Your characters are not mere instruments of plot

I’m 25,000 words into my second novel. Inspired by Ian McEwan’s Atonement, I wanted to tell my story through a variety of perspectives, with one character handing over to another to show multiple perspectives. 

As I started writing, I was worried that I wouldn’t justify this use of perspective shift, having never used it before. But, as I wrote, I found the style drove the story forward. Jumps in character wrote themselves and it became clear where the transitions should be. I employed a tactic of covering the handover piece of time twice: once by a character towards the end of their chapter, then once by the the next character towards the beginning of theirs. It meant that, chronologically, the moment the last character ended was a few hundred or thousand words into the next character’s chapter. This worked well, and I was developing a flow of overlapping stories.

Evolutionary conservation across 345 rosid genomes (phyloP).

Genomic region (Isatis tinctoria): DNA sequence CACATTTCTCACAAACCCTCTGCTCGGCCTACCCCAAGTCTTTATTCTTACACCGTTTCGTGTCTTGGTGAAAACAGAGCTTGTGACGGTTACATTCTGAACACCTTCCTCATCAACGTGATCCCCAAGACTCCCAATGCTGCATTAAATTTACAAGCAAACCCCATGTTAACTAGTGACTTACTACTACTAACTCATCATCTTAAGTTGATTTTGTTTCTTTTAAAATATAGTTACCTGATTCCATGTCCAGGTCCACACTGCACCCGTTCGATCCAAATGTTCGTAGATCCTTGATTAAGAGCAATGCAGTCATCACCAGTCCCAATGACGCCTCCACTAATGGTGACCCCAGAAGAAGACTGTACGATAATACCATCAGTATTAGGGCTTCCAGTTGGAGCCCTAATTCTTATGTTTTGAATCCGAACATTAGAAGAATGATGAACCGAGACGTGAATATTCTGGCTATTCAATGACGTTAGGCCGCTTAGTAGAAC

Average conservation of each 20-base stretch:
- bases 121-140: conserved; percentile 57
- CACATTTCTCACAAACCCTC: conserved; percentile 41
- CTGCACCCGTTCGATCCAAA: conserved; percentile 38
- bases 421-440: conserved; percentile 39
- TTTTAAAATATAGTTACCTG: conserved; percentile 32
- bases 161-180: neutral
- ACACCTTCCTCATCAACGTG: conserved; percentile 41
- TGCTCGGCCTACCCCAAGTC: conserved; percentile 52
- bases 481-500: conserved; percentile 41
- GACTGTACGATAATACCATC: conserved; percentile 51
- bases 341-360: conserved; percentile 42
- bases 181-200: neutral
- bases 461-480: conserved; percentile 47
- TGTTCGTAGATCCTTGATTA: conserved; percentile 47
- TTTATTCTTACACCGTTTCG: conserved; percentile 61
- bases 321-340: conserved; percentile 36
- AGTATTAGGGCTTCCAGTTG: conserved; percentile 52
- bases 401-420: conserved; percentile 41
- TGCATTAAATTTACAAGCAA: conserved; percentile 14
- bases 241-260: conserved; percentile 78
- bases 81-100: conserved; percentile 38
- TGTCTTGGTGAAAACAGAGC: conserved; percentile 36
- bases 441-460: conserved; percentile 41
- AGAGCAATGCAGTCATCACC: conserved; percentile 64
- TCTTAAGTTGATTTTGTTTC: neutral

Character and Plot Timeline

What this allows me to do is break off at a crucial moment, delaying gratification for the reader. The challenge here was remembering to go back, not only in time, but in the experience of the character picking up the lead. When the chapter begins, Character 2 can’t know something that comes in a crucial conversation later in the chapter, although this may already have been written at the end of Character 1. In this sense, the reader sometimes knows more than the character, and sometimes less. It’s an interesting style to play with. No doubt when I edit the whole work, I’ll find incongruities. But that’s what editing is for.

The issue I discovered yesterday though, is that while these character jumps may be useful at building suspense for the reader, I’m not doing enough to distinguish their actual characters. Their external side is helping the story develop, but their internal side – their thoughts, emotions and fears – are not working hard enough yet. 

My challenge now is to develop characters which fit into the 25,000 words I’ve already written. Needless to say, this will make the first edit a harder job. But I’d rather realise it now than after the book is published.

Onwards and upwards. It’s time to get back to my writing desk.